Illustration titled "The Triplets" from W. Heath Robinson's Bill the Minder, 1912
Robert Pollard is on quite a roll lately - not only is he making some big waves with this fall's reunion tour of the classic Guided By Voices lineup, but he is also rolling out very strong albums on three different parallel tracks (while also managing a regular stream of collaborations and side projects). The Circus Devils albums are decent, but their experimental hard rock doesn't appeal to me as much as the progressive work of Pollard's solo albums and the fun-loving power-pop of Boston Spaceships. The difference between the two latter projects is in the motive of the primary collaborator. Todd Tobias, who produces the solo albums (as well as the Circus Devils records), is focused on taking Pollard's current perspective and ideas and translating them into music. The measured and mature (and borderline morose) Moses on a Snail, which came out earlier this summer, is the most recent fruit of this collaboration, and it is admirable that Pollard has a willing helper as he follows his capricious muse.
Former GBV bassist Chris Slusarenko, on the other hand, just wants to have fun. With Boston Spaceships, Pollard is nudged constantly back to his roots in pop/rock music, as well as the various peaks of his own storied career with Guided By Voices. Over the last two years, Slusarenko and Pollard (with the help of drummer John Moen and various guest players) have built a solid standalone discography of four LPs, the most recent being the brand-new Our Cubehouse Still Rocks - the title may be a Joyce quote, but it can be seen as a mission statement for the project as well. Cubehouse delivers the Boston Spaceships goods again, equaling the quality of the previous albums and taking a fun, new British-Invasion bent that is a perfect complement for Pollard's songwriting.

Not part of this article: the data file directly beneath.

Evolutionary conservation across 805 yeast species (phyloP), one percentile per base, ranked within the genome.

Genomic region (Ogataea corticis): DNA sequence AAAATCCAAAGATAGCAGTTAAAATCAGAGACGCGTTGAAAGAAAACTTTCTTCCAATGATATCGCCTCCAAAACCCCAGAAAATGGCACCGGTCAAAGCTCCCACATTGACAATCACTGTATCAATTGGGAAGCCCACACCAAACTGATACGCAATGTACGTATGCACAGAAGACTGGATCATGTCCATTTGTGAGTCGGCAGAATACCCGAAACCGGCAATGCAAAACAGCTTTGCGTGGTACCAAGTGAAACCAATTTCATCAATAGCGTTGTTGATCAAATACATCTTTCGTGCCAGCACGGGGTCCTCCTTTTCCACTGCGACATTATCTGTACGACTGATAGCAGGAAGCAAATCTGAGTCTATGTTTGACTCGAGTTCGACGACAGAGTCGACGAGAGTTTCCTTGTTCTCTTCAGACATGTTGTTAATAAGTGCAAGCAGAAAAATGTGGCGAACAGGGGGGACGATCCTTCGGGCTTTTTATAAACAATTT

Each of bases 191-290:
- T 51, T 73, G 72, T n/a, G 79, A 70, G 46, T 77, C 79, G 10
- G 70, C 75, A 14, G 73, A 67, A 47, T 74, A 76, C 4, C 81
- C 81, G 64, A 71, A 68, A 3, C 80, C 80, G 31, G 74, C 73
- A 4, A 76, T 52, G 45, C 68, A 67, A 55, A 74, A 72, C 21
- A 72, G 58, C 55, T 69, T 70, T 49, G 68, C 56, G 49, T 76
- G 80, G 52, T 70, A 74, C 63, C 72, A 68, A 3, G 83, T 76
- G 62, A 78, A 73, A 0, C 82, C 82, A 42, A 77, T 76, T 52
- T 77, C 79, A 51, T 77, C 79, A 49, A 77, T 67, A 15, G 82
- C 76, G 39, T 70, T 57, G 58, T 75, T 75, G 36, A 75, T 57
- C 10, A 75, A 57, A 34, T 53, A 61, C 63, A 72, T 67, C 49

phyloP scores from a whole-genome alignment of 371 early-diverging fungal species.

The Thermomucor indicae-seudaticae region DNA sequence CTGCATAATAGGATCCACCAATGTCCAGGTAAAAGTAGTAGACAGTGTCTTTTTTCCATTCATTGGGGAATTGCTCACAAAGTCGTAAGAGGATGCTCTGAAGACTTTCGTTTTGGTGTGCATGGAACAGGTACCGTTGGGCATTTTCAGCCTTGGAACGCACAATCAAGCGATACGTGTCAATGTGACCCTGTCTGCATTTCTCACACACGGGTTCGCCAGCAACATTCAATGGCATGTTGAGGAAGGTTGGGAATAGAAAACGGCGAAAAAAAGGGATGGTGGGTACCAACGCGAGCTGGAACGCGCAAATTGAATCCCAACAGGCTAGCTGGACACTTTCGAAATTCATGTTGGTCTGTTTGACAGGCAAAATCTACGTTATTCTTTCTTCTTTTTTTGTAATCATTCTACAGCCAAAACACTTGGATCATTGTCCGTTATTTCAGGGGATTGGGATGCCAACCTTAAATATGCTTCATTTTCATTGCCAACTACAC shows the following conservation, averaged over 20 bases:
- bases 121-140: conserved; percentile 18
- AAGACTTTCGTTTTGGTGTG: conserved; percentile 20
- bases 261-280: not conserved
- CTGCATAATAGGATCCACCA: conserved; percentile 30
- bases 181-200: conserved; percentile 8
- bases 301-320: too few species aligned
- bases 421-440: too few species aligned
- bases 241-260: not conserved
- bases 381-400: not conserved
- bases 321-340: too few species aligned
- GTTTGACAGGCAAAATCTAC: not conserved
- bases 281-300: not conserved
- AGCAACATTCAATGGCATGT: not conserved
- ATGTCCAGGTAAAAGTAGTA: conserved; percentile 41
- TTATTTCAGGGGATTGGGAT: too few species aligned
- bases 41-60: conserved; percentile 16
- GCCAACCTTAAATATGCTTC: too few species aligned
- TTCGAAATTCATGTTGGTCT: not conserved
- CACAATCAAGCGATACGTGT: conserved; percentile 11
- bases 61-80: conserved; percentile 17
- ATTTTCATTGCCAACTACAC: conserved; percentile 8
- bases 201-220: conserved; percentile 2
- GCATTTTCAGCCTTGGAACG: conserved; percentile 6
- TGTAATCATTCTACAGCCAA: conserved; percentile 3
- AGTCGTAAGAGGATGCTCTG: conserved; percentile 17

Slusraenko's formula is deceptively simple: two or three old GBV demos fleshed out into arena rock arrangements, a couple songs that hearken back to primetime GBV days, and several songs that put a new twist on Pollard's power-psych stylings or pay tribute to one of his influences. Cubehouse does all of these things well, and the album adds up to a sum of more than its parts through consistent execution and sequencing. Old Pollard melodies show up in the form of Suitcase demos "Fly Away (Terry Sez)", "Unshaven Bird" and the hard-rocking "Freedom Rings", and they blend well with the straightforward guitar pop of tracks like "Track Star" and the album's highlight "Come On Baby Grace" (which has some great guitar leads by GBV veteran Doug Gillard). Slusarenko carefully recreates the sound of GBV classic "Echoes Myron" on "John the Dwarf Wants to Become an Angel", and has some fun with pastiches of Ziggy Stardust ("Airwaves"), early Bee Gees ("Trick of the Telekinetic Newlyweds"), and Cheap Trick (the stunning album closer "In the Bathroom (Up 1/2 the Night").
Our Cubehouse Still Rocks is dominated by that classic British rock sound - the overall vibe is definitely mid-era Who circa Sell Out. Funnily, though, the one song that really grates for me is the full-fledged Who homage of "Bombadine" - it's all the Townsend/Entwhistle moves that bug me compressed into a two-minute burst. But this is the sole stinker in the bunch, and it blends in with the rest of the album's Who-tasticness. It's good to see Chris Slusarenko playing Bob's Peter Pan with his never-grow-old ethos, while Tobias plays inward-looking Jiminy Cricket on Pollard's solo albums. Together they are coaxing Pollard to make albums like Cubehouse, and they contain some of the freshest-sounding music of his whole career.
"Come On Baby Grace" by Boston Spaceships